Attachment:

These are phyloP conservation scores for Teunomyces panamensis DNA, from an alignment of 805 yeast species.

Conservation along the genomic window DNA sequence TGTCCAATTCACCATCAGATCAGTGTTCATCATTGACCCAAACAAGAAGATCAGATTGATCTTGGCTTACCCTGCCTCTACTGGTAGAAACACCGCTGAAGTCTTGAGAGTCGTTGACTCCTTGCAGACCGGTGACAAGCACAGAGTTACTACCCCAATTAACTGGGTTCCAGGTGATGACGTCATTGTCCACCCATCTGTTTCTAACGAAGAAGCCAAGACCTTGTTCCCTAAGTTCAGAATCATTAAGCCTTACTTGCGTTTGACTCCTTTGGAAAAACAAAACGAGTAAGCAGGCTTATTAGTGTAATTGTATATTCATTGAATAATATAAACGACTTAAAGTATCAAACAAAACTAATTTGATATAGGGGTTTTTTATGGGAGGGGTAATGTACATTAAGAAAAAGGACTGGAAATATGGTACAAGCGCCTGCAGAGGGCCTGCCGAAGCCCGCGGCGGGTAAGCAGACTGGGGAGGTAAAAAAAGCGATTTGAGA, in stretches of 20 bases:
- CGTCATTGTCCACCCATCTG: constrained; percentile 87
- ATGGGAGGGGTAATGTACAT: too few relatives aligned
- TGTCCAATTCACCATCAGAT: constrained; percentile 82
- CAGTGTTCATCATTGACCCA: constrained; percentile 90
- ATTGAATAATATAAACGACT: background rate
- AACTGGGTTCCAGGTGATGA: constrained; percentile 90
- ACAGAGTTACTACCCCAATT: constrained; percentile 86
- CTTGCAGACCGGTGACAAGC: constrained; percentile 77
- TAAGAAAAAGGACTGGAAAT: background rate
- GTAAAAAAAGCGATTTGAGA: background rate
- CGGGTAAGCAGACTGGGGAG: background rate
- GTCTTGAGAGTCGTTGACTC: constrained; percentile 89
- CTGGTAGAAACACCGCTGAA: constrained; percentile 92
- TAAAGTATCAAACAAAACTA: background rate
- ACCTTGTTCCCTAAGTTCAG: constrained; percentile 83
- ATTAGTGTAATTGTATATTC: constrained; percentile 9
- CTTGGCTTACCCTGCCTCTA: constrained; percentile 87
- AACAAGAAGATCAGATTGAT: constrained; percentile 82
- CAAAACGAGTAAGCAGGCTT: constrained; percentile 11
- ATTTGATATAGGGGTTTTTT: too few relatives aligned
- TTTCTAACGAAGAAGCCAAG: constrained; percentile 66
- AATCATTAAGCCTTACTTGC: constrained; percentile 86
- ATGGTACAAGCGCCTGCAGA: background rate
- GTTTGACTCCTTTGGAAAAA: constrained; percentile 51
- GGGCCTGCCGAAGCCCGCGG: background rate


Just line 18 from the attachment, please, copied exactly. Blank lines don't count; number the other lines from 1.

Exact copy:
- ATTAGTGTAATTGTATATTC: constrained; percentile 9